The Challenge: With a budget of just £500, our intrepid Hero (of Switzerland) has to find a good used Fender Stratocaster or S-type guitar with modern pickup voicings and high build quality to use onstage and in the studio.
I went to Denmark Street on Thursday and had a couple of hours wandering about drooling and gurning to myself. Along the way I managed to play 2 guitars off my Stratocaster shortlist with suprising results.
First off Music Ground had an 1989 Fender Eric Clapton Strat in stock for £895, this is the mark 1 version with Lace Sensor pickups and TBX tone/boost controls. Although American made, the only difference I can see between this guitar and the current Fender J Craft (domestic model)ST54-100LS (unofficial) Clapton guitar is that the modern Japanese one has a 3 piece alder body as opposed to the American’s 2 piece alder body. Neck, frets, hardware, pickups, materials and colours all seem identical.
The supposed 1 piece maple hard ‘V’ neck was not as extreme as I’d heard. Comfy in the hand and very playable. My only niggle is I would prefer Jumbo frets as I’ve got used to them on my Kotzen Tele and I think they make the guitar more expressive to play. The Claptons vintage style small frets will soon wear down with the kinda punishment I give a guitar. So a refret may become a priority.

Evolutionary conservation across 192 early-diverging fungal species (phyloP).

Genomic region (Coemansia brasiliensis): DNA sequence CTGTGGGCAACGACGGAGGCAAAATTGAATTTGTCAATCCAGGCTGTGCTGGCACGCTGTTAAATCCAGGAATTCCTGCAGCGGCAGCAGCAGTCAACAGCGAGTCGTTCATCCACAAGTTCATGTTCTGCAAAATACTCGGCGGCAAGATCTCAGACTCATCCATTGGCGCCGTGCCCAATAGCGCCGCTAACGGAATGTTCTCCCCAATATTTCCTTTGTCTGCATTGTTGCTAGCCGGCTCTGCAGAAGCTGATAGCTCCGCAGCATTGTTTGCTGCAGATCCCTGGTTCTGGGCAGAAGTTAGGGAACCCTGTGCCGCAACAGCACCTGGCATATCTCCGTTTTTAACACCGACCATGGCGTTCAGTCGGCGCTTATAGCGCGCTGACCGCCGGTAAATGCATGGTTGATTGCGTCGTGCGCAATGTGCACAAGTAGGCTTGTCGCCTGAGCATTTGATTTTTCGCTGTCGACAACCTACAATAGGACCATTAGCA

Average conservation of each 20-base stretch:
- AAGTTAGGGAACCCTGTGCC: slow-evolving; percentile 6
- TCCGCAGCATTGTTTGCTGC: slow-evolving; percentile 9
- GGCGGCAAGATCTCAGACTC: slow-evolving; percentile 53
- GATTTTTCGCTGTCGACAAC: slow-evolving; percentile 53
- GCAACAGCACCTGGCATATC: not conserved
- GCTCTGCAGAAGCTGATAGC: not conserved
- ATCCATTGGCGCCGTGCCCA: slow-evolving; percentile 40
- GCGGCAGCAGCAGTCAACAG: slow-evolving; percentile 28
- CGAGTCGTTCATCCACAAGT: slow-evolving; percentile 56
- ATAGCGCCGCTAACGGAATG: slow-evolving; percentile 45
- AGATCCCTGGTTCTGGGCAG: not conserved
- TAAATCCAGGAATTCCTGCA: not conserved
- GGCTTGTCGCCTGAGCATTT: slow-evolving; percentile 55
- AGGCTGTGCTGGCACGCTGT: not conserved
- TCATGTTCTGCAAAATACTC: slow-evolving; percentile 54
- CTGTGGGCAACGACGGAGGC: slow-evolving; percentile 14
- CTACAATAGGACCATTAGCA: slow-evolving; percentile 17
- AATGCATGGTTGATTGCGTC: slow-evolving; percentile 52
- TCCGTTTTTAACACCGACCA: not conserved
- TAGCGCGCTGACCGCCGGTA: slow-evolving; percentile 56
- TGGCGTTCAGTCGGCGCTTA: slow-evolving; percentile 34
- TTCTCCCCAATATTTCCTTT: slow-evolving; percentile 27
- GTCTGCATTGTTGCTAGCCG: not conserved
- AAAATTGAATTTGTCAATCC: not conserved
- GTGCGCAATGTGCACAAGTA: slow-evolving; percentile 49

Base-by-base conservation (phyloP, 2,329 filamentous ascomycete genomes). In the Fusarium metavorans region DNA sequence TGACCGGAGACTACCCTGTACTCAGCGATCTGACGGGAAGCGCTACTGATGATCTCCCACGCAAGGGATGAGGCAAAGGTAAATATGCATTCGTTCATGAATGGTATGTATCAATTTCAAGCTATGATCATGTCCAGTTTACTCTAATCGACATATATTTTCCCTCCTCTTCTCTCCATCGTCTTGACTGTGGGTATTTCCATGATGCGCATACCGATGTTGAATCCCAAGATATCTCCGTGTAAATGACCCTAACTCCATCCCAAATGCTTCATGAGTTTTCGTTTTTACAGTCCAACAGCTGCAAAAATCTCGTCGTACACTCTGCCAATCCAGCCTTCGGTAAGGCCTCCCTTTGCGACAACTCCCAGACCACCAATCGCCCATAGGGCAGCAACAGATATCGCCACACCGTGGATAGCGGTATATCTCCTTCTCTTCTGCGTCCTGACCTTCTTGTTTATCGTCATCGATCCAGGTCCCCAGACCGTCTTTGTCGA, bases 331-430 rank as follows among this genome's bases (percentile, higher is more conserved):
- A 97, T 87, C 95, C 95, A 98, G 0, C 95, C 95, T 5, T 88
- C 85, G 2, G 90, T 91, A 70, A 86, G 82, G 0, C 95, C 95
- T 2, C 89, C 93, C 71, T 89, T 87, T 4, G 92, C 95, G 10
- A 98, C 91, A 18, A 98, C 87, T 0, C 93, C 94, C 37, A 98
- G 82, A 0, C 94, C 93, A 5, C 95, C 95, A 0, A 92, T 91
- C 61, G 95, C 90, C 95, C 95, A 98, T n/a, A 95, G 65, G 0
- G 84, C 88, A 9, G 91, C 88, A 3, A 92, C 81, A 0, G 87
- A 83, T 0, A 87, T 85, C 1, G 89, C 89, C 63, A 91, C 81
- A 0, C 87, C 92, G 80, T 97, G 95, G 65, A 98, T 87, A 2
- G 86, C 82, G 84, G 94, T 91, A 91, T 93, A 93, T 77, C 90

The scratchplate was 1 ply and nasty, and I’d replace that for a modern 3 ply in black. But the Fender Gold Lace Sensors are superb. The pickup tones were modern, clear and sparkly…..crystalline even. A hard on blues guy might prefer a set of Kinman AV100n’s or Fender’s own Texas Specials, but for the style of music I play, they really fit. Back in the late 80′s Lace Sensors were the archetypal competitor to things like EMG’s and although some may find them too much… almost brimming with fidellity. I really liked both the tone and the harmonic response, running through the test amp, a Hi-Watt 50 combo, every note felt warm fat and fluid.
Niggles? Well aside from that scratchplate and perhaps the small 50′s style frets…..its perfect. Definetly at the top of my list. However…not this one at £895. I can buy a new Japanese Clapton for around £500. I love Denmark Street, but I accept they have to price guitars a certain way. But blowing a grand on this when I can have a new one made by a bloke called Yuko as opposed to a bloke called Hank is meaningless.
I have, however, crossed off the Levinson Blade RH-4. It looks great….but….
World Guitars in Denmark Street kindly let me try theirs. Resplendent in Strawberry Red, it was a lovely colour. As I’ve been watching a used Blade RH-4 on Ebay which eventually went for just £410.00 used, I really saw the Levinson Blade as a very strong contender.
Essentially an upspecked high performance stratocaster. With 2 single coils & 1 Humbucker, VSC active electronics, Locking Sperzel machine heads and a fulcrum type trem. This would be a hell of a lot of guitar for the money.